I made an inspiring discovery this morning by engaging in an activity that is rare for me; I checked my Facebook page. As Facebook participants go, I must be amongst the poorest representatives, with a list of Friends that is so small it would probably be easier to call each one individually rather than engage them “socially” via Facebook. And where most Facebook members measure their posts and involvement on an hourly basis, I have to force myself to remember to log on once a week, lest I miss an occasional message from a Friend, and appear rude.
Among my list of Friends are my three teenage sons. I consider this both a blessing and a curse, and I’m convinced that the only reason I’m still Friends with them is because they forgot that they once accepted me in a weak moment some years ago during their respective days of innocence. I would be an easy Facebook Friend to forget, since I’m rarely on it, and never choose to comment on or “Like” any of their postings. It’s better that way.
Invariably, when I do log on and see a week’s worth of postings, I scan them with great circumspection and hesitancy. While I’m naturally curious, I’m also guarded at the prospect of having this partial access to the not-so-hidden world of my teenage sons. If I read their postings at all, I find that doing so with one eye closed is helpful, since I’m thus already halfway poised for a full-blown facial wincing in the event that I witness the inevitable references to vulgarities and excessive behaviors that are a fixture within youth culture.
Teen Facebook Friends – With Risks Come Rewards
This morning, while conducting my semi weekly one-eyed perusal of my Facebook page, the risk of cynicism and being offended gave way to the reality of inspiration. Upon connecting to Facebook I was immediately drawn to this fresh posting by Colin, my 19-year-old son:
- Incredibly powerful and inspirational film. Not the first time I’ve heard of Kony and his crimes against humanity, but the first time I’ve heard of such a widespread movement to stop him. It’s hard to think that this is only one of many atrocities occurring across the globe, but inspiring to know that people are doing something about it right now. The world would be a different place if people saw this every time they turned on the TV.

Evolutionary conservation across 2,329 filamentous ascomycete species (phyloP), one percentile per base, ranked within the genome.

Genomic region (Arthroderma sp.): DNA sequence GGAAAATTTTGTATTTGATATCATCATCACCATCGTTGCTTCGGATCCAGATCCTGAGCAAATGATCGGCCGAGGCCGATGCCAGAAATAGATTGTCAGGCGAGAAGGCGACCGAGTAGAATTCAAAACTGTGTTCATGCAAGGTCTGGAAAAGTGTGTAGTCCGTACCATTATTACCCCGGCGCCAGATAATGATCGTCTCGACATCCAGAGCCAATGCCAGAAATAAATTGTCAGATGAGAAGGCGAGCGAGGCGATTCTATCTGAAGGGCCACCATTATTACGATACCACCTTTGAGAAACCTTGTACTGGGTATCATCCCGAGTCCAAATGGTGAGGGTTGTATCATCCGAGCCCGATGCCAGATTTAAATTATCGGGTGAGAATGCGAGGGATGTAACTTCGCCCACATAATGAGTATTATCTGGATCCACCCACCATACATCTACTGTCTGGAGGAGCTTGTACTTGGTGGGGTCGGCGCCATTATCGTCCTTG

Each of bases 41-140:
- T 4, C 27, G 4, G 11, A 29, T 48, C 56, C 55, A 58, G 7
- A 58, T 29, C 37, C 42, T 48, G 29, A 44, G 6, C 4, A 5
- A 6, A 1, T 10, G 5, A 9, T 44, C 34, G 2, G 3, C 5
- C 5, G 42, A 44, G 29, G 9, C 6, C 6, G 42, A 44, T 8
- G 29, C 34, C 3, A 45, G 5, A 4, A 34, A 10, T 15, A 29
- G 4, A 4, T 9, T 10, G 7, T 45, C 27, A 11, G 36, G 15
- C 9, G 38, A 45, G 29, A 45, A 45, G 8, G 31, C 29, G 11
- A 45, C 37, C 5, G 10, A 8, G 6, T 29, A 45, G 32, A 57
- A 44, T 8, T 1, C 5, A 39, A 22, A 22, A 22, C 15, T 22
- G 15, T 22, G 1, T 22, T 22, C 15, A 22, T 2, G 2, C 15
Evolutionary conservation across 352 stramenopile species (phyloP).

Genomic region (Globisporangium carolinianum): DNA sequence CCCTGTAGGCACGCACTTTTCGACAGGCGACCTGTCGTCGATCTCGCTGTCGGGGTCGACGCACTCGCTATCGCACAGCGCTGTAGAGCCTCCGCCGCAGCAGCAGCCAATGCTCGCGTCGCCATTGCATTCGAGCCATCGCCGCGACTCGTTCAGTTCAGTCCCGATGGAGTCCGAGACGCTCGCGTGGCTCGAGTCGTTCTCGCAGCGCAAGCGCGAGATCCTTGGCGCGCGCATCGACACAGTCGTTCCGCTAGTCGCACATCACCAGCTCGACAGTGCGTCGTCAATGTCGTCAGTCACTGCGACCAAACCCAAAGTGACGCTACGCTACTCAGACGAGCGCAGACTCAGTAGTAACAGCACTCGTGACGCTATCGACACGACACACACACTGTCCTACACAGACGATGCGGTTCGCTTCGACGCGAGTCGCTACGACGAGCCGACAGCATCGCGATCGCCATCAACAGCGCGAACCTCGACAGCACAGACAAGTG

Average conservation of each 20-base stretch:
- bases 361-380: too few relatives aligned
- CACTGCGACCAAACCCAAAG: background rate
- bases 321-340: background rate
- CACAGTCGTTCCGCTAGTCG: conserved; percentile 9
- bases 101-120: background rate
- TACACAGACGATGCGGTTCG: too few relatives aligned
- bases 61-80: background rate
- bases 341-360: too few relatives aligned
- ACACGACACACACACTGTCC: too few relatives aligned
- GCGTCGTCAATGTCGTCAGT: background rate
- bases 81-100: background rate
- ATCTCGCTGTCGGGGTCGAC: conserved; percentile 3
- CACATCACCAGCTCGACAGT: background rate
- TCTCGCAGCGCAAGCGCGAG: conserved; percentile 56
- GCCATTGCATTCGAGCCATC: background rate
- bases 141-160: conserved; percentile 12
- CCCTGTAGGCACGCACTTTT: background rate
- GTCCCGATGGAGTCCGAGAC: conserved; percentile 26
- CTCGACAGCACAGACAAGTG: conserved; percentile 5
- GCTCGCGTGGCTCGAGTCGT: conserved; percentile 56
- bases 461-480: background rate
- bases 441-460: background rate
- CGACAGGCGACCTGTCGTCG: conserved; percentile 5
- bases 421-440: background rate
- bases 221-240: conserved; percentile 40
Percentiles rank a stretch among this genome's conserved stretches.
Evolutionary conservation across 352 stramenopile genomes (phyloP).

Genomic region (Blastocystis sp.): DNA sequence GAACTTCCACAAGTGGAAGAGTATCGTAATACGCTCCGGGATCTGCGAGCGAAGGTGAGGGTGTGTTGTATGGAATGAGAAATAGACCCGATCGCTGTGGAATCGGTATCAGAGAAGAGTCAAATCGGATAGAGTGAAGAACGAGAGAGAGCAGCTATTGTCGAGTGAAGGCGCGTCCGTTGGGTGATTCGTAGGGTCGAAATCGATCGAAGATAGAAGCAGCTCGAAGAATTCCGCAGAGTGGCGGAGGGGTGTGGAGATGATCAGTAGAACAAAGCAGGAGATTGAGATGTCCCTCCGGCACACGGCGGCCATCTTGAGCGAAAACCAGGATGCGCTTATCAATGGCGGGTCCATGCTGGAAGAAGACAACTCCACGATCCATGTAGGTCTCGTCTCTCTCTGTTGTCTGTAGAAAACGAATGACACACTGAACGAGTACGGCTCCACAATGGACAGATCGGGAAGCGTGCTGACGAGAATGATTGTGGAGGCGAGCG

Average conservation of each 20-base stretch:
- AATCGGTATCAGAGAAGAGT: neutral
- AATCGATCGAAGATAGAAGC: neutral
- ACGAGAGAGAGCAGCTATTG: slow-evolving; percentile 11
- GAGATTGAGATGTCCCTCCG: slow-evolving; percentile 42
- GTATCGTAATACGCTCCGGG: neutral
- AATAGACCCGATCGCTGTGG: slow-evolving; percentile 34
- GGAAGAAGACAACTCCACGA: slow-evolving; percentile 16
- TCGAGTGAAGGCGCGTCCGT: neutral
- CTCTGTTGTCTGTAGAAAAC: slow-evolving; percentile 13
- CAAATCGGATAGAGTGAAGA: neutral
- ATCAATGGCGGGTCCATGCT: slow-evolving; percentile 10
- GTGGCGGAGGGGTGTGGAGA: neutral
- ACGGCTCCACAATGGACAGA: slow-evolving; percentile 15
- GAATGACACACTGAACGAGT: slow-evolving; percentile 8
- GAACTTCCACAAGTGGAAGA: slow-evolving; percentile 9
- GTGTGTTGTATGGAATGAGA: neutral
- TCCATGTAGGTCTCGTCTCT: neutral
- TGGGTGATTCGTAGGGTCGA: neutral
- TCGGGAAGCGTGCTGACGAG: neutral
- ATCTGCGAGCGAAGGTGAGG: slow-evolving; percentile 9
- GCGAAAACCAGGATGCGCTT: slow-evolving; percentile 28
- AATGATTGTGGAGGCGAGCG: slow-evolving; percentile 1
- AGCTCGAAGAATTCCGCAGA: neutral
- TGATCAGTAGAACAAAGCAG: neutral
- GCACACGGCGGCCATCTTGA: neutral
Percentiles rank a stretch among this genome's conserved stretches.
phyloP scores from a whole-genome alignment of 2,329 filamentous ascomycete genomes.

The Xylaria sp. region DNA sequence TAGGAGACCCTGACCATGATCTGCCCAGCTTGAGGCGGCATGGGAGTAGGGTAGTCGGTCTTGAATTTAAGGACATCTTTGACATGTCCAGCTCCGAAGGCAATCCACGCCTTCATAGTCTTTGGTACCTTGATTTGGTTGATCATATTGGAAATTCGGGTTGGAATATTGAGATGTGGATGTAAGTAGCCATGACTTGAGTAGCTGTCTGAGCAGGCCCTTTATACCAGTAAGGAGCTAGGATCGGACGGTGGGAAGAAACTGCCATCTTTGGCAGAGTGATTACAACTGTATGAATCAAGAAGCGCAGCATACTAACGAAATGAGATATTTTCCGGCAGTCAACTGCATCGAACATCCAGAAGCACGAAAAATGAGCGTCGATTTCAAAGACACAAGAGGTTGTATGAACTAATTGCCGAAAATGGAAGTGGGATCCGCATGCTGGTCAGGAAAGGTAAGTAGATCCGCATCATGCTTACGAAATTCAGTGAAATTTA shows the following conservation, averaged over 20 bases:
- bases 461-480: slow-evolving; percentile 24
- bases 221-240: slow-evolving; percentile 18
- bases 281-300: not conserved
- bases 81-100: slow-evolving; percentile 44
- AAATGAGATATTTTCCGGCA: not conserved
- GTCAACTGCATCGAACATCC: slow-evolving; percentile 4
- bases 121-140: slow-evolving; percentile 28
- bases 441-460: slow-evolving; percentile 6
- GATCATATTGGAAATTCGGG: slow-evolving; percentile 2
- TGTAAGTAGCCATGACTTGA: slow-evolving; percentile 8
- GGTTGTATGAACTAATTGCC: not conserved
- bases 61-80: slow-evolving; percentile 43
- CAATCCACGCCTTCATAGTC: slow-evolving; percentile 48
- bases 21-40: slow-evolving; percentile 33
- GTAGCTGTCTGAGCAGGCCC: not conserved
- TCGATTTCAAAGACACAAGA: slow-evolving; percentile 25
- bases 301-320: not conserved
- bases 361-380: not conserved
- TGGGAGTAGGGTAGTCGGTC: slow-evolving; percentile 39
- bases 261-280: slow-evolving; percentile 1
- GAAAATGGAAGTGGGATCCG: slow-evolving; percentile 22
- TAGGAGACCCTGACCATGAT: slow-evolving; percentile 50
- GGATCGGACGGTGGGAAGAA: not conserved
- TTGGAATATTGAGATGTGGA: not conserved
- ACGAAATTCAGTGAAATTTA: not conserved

Listed below Colin’s written comment was a link to the film “Kony 2012” produced by an organization called Invisible Children. The film is this organization’s primary media effort in a campaign to bring Joseph Kony to international justice for his heinous crimes against humanity. Kony is a militant guerrilla leader who has terrorized Central Africa for a decade, and whose despicable acts – especially against children – landed him atop the list of war criminals at the International Criminal Court at the Hague. He is still at large.
America’s New Social Conscience
I’m sad to say that I never heard of Joseph Kony before reading my teenage son’s Facebook post. As this film points out, I was clearly not alone. But I admit, I’m also proud to say that I now know of him because of my teenage son’s Facebook post. As you’ll see when you watch the video – and please do watch the video – the effort to publicize the atrocities of Joseph Kony has been lead largely by a fervent group of young people, a group that is growing ever larger in numbers today.
The advent of this new “social network” known as Facebook has facilitated the emergence of the new “social conscience” among today’s generation of young people who want so badly to do so much good for our world. As parents of this generation, we shouldn’t be surprised by phenomena such as the youthful rallying around the semi-rebellious messages of the oldest presidential candidate in the race, Ron Paul. And as parents of this generation, we should be humbled and assured by the legions of young people who are socially aware, morally conscientious and rising to causes that can improve human existence.
In the meantime, I decided to take a risk and violate my own personal Facebook policy. I “Liked” my son’s posting, and “Shared” it with my own minuscule group of Friends. Given the cause – and the source – I figured it was a chance worth taking. I only hope that once he notices, he still decides to keep me as a Friend. While I wouldn’t really miss the many one-eyed wincing postings, I sure do hate the thought of missing the inspirational ones. And I’m betting there will be more to come.